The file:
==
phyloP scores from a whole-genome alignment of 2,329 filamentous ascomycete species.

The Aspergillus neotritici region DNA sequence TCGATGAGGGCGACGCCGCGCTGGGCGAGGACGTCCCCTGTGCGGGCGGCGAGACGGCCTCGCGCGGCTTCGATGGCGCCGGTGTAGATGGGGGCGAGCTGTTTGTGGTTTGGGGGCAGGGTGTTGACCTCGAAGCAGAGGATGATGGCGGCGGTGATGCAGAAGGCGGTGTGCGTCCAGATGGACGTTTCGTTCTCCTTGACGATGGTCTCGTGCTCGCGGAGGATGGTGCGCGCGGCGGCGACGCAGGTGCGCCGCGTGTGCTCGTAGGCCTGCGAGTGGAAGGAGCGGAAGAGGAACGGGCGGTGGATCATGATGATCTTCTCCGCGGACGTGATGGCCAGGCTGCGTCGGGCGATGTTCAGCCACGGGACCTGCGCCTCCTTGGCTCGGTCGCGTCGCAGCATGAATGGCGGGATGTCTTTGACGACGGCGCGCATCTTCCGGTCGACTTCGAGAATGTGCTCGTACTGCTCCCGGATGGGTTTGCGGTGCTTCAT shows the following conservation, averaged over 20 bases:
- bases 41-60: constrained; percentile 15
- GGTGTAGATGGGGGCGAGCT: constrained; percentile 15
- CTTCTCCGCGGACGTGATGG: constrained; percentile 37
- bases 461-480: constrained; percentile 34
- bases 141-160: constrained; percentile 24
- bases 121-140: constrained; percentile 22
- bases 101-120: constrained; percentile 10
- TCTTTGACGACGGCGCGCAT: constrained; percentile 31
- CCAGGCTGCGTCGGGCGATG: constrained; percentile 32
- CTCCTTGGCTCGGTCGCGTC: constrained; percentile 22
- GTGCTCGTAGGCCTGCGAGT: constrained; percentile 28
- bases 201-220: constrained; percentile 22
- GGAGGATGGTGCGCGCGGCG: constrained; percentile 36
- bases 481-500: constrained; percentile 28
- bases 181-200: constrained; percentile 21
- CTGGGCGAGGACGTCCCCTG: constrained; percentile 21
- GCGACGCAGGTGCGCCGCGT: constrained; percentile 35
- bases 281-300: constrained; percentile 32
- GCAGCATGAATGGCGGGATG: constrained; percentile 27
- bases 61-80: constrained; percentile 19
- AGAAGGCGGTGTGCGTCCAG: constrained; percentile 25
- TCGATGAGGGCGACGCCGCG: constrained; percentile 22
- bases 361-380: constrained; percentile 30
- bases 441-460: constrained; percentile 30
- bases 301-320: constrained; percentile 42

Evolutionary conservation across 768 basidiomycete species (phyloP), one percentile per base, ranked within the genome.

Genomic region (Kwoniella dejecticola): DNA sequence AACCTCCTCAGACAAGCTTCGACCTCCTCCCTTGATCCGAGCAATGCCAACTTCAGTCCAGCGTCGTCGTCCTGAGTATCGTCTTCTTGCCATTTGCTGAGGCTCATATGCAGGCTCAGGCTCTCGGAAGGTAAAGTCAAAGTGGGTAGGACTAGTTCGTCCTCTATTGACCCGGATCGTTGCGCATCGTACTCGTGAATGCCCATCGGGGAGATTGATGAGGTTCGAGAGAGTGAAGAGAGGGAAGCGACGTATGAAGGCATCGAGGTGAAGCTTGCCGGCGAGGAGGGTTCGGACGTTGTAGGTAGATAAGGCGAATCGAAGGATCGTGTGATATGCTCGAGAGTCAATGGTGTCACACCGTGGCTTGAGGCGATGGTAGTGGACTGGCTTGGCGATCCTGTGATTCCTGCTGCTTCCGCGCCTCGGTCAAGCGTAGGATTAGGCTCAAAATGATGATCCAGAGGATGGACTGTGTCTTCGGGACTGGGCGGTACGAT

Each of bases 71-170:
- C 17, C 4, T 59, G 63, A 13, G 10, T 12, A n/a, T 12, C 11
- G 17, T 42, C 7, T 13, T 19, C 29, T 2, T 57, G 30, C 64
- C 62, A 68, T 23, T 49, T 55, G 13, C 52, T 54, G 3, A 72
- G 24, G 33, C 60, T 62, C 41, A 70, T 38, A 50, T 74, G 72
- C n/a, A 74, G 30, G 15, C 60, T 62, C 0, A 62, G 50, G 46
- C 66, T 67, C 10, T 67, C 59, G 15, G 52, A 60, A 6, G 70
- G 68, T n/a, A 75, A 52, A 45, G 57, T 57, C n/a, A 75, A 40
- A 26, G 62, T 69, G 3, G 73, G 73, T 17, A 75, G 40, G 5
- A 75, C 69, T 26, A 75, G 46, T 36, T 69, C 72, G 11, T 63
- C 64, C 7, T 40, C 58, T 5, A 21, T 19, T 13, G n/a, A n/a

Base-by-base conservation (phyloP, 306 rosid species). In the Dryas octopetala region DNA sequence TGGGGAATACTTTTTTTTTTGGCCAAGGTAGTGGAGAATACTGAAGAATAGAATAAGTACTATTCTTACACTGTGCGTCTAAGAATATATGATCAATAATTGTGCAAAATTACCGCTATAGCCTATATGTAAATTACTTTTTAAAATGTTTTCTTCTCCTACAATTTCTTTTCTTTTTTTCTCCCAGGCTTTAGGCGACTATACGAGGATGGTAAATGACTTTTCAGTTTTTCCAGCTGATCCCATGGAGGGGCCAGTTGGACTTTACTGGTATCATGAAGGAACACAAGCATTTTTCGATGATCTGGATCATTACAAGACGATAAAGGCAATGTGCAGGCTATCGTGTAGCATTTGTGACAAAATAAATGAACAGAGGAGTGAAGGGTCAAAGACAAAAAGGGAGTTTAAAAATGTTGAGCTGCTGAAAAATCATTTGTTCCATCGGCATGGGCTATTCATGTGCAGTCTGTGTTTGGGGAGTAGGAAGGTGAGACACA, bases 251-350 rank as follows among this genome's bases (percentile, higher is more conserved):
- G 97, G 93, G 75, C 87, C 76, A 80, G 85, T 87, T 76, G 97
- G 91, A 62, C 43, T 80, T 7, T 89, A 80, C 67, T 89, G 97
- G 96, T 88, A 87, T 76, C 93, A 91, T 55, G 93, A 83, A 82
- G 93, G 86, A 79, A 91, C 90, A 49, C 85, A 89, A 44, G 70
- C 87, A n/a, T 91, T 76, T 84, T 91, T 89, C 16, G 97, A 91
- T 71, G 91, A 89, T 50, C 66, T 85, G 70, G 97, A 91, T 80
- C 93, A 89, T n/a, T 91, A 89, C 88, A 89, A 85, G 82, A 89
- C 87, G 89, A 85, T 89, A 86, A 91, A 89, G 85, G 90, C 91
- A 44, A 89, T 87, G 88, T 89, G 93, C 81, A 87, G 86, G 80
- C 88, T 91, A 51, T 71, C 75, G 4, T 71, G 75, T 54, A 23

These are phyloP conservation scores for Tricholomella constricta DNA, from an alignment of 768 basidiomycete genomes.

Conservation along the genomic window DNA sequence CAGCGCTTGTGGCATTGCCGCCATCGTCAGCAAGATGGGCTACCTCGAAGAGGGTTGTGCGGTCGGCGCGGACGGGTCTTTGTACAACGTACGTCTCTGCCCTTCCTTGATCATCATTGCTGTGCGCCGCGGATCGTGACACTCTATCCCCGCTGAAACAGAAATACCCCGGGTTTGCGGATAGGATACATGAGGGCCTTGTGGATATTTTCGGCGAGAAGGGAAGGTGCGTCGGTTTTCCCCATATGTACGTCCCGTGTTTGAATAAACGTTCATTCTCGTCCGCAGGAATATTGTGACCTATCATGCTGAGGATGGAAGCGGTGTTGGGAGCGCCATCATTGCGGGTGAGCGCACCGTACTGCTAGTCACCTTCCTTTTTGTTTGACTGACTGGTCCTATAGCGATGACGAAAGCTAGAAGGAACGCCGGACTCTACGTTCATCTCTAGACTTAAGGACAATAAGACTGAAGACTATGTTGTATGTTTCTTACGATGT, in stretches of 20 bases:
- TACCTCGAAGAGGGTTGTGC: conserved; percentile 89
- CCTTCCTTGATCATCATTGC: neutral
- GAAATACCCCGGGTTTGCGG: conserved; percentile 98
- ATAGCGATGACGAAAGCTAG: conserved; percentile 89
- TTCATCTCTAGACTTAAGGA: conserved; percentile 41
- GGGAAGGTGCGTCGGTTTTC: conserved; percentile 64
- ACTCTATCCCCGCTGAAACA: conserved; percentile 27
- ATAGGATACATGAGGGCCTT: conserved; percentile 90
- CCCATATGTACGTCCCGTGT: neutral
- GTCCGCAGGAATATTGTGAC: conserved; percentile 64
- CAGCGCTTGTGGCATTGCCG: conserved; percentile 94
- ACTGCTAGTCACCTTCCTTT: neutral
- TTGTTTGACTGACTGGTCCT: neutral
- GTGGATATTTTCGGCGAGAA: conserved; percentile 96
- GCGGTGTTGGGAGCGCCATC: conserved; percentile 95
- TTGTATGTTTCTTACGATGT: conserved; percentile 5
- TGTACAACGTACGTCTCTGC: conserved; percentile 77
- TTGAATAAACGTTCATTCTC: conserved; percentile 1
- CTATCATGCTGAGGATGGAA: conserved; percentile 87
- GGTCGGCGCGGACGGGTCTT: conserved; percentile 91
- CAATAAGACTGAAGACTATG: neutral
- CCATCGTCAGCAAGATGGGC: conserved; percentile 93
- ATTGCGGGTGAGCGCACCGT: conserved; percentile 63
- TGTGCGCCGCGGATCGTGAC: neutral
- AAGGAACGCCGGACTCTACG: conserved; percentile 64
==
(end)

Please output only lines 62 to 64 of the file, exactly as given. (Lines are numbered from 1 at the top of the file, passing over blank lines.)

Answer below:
- CCCATATGTACGTCCCGTGT: neutral
- GTCCGCAGGAATATTGTGAC: conserved; percentile 64
- CAGCGCTTGTGGCATTGCCG: conserved; percentile 94